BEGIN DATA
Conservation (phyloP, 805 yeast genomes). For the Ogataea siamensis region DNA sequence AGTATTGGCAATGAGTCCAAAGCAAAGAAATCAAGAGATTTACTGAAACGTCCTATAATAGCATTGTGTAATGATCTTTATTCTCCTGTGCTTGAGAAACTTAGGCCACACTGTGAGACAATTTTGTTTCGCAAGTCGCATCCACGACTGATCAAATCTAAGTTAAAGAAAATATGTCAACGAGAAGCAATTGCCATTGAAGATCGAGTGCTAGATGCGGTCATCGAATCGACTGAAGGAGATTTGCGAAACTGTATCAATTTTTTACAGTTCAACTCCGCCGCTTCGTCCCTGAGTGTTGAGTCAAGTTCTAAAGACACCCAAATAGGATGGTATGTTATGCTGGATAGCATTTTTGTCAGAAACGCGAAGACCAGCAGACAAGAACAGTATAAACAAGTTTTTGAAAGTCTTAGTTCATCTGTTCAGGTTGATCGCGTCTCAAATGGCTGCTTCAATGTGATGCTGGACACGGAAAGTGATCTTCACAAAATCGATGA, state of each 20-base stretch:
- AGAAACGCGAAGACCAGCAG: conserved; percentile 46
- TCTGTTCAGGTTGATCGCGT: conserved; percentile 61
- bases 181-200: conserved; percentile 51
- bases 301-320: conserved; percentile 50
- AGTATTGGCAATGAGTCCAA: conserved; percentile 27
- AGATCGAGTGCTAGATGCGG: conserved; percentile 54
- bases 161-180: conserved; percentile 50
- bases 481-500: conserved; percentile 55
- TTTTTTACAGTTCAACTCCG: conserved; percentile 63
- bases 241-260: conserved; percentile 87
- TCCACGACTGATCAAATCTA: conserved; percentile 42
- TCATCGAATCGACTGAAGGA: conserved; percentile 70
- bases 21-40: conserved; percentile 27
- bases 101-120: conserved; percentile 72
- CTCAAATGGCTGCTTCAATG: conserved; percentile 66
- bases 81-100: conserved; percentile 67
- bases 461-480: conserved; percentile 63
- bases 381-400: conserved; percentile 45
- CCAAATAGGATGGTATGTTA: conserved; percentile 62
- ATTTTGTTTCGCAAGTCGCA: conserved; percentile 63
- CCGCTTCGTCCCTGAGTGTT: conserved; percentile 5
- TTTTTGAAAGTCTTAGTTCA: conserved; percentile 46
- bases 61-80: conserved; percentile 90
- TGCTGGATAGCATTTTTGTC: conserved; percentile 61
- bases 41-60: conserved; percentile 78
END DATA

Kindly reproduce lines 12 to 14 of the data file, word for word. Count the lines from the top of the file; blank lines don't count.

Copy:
- TCCACGACTGATCAAATCTA: conserved; percentile 42
- TCATCGAATCGACTGAAGGA: conserved; percentile 70
- bases 21-40: conserved; percentile 27